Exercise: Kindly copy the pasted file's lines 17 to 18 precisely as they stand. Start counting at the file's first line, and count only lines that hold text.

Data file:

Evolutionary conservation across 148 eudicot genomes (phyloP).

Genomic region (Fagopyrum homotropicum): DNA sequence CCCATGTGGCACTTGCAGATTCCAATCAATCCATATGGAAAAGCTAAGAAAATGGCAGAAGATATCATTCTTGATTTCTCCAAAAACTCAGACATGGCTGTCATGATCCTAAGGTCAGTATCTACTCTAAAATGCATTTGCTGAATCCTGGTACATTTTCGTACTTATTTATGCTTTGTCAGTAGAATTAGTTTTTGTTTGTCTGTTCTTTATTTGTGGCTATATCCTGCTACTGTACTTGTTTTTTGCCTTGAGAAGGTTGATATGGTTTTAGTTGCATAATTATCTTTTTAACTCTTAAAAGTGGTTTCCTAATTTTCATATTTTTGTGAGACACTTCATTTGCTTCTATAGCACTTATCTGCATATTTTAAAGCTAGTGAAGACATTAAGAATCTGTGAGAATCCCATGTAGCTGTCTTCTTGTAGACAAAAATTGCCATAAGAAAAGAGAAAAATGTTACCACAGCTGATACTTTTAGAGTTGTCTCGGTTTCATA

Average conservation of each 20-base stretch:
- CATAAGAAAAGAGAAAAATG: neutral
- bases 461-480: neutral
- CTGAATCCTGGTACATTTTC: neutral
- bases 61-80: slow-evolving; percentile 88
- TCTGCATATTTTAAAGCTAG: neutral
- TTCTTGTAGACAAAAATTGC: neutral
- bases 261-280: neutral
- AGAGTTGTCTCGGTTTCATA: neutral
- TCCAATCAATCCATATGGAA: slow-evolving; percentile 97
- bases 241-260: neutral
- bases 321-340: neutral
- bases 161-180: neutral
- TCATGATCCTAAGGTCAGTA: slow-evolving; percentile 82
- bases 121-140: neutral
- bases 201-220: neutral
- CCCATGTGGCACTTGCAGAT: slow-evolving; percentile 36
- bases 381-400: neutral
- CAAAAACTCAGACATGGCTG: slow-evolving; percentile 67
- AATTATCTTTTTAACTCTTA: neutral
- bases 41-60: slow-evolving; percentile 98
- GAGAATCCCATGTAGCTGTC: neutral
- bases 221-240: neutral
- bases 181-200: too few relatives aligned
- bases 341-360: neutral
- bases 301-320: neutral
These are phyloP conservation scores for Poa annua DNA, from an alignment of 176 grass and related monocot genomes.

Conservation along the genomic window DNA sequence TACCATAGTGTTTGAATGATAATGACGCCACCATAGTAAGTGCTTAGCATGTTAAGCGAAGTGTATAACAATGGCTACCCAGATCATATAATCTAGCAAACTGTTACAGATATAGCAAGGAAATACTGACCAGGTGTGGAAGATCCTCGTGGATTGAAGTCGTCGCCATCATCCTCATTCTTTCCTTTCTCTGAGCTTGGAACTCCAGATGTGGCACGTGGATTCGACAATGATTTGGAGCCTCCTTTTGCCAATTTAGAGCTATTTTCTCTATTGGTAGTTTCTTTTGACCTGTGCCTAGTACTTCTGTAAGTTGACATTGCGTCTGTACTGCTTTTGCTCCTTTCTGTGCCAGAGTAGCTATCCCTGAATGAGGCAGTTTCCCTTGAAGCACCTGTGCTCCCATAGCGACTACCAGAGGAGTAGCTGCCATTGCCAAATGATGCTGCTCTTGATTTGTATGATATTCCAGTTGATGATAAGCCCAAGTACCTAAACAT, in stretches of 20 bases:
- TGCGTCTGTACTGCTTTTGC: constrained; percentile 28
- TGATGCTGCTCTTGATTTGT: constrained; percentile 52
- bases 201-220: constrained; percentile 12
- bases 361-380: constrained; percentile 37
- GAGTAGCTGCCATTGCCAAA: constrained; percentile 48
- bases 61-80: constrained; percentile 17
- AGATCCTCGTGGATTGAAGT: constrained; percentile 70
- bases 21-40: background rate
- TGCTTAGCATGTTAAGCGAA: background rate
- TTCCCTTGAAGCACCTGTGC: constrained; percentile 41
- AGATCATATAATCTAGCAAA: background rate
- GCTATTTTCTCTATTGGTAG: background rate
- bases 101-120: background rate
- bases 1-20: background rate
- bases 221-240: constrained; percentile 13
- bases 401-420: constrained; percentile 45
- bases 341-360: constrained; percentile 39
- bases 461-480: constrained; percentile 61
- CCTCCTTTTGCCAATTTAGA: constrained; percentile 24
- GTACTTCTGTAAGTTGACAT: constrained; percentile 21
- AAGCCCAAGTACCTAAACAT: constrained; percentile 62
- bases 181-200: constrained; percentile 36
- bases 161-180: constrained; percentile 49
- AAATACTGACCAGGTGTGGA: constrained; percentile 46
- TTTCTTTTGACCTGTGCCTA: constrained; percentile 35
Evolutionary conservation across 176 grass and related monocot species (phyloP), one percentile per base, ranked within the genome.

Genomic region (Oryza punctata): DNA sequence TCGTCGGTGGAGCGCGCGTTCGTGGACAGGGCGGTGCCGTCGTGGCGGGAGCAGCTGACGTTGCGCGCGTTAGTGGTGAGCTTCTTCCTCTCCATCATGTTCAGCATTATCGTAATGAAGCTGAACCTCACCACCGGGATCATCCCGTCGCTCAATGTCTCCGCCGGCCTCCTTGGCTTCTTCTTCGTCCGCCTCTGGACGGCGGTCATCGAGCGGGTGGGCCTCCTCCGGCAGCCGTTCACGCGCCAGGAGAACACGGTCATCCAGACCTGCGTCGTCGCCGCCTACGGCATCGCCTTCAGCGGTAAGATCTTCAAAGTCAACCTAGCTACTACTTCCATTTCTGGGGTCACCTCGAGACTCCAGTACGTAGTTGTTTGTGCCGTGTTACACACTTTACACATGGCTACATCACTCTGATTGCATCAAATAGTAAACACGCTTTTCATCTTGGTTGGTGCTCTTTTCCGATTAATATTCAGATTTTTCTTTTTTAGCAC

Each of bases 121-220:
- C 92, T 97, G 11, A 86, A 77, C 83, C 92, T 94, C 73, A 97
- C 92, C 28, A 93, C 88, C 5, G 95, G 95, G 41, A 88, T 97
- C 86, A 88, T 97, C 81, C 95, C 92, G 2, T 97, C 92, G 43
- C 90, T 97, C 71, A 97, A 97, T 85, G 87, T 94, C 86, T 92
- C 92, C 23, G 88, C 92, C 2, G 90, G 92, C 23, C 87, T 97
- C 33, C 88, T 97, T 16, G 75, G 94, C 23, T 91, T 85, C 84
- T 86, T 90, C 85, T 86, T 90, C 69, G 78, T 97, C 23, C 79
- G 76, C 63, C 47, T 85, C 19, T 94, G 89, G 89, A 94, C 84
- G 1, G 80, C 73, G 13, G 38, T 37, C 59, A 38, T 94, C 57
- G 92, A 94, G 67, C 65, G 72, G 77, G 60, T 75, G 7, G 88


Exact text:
- bases 121-140: neutral
- bases 201-220: neutral